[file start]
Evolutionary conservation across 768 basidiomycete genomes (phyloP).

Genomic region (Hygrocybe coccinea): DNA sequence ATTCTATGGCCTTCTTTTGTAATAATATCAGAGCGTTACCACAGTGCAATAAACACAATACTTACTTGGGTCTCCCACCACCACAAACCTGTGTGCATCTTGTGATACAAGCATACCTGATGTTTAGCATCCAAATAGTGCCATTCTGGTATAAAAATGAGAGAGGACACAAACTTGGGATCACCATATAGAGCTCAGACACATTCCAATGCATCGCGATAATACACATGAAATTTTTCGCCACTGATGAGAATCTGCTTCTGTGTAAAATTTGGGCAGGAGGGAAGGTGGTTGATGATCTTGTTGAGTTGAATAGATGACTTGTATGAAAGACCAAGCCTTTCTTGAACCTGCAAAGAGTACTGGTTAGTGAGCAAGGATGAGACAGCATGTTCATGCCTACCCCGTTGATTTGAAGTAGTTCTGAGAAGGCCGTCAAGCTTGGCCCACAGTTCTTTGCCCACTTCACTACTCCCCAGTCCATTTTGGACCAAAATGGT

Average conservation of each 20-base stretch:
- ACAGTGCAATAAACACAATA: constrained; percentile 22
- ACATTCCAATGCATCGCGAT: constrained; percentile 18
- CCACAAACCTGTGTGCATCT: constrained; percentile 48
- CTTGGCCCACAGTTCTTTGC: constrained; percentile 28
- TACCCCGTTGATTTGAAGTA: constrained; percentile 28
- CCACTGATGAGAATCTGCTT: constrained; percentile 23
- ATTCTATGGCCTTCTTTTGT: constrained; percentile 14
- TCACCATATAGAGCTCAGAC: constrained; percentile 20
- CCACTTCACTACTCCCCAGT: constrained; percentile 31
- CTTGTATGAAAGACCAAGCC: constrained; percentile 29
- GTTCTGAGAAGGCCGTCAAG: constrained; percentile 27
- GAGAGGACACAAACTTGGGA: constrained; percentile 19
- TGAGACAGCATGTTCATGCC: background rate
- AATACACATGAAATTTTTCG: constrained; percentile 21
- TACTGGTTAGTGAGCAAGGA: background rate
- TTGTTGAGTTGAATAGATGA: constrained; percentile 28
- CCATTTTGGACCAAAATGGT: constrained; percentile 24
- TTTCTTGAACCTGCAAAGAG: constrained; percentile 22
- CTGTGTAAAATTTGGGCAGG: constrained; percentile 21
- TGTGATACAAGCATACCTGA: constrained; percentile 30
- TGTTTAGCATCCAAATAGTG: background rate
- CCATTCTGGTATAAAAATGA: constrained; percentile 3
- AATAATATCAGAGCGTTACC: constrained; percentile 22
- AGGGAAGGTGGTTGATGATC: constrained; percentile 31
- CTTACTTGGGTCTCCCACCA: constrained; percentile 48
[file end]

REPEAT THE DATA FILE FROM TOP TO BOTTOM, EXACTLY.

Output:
Evolutionary conservation across 768 basidiomycete genomes (phyloP).

Genomic region (Hygrocybe coccinea): DNA sequence ATTCTATGGCCTTCTTTTGTAATAATATCAGAGCGTTACCACAGTGCAATAAACACAATACTTACTTGGGTCTCCCACCACCACAAACCTGTGTGCATCTTGTGATACAAGCATACCTGATGTTTAGCATCCAAATAGTGCCATTCTGGTATAAAAATGAGAGAGGACACAAACTTGGGATCACCATATAGAGCTCAGACACATTCCAATGCATCGCGATAATACACATGAAATTTTTCGCCACTGATGAGAATCTGCTTCTGTGTAAAATTTGGGCAGGAGGGAAGGTGGTTGATGATCTTGTTGAGTTGAATAGATGACTTGTATGAAAGACCAAGCCTTTCTTGAACCTGCAAAGAGTACTGGTTAGTGAGCAAGGATGAGACAGCATGTTCATGCCTACCCCGTTGATTTGAAGTAGTTCTGAGAAGGCCGTCAAGCTTGGCCCACAGTTCTTTGCCCACTTCACTACTCCCCAGTCCATTTTGGACCAAAATGGT

Average conservation of each 20-base stretch:
- ACAGTGCAATAAACACAATA: constrained; percentile 22
- ACATTCCAATGCATCGCGAT: constrained; percentile 18
- CCACAAACCTGTGTGCATCT: constrained; percentile 48
- CTTGGCCCACAGTTCTTTGC: constrained; percentile 28
- TACCCCGTTGATTTGAAGTA: constrained; percentile 28
- CCACTGATGAGAATCTGCTT: constrained; percentile 23
- ATTCTATGGCCTTCTTTTGT: constrained; percentile 14
- TCACCATATAGAGCTCAGAC: constrained; percentile 20
- CCACTTCACTACTCCCCAGT: constrained; percentile 31
- CTTGTATGAAAGACCAAGCC: constrained; percentile 29
- GTTCTGAGAAGGCCGTCAAG: constrained; percentile 27
- GAGAGGACACAAACTTGGGA: constrained; percentile 19
- TGAGACAGCATGTTCATGCC: background rate
- AATACACATGAAATTTTTCG: constrained; percentile 21
- TACTGGTTAGTGAGCAAGGA: background rate
- TTGTTGAGTTGAATAGATGA: constrained; percentile 28
- CCATTTTGGACCAAAATGGT: constrained; percentile 24
- TTTCTTGAACCTGCAAAGAG: constrained; percentile 22
- CTGTGTAAAATTTGGGCAGG: constrained; percentile 21
- TGTGATACAAGCATACCTGA: constrained; percentile 30
- TGTTTAGCATCCAAATAGTG: background rate
- CCATTCTGGTATAAAAATGA: constrained; percentile 3
- AATAATATCAGAGCGTTACC: constrained; percentile 22
- AGGGAAGGTGGTTGATGATC: constrained; percentile 31
- CTTACTTGGGTCTCCCACCA: constrained; percentile 48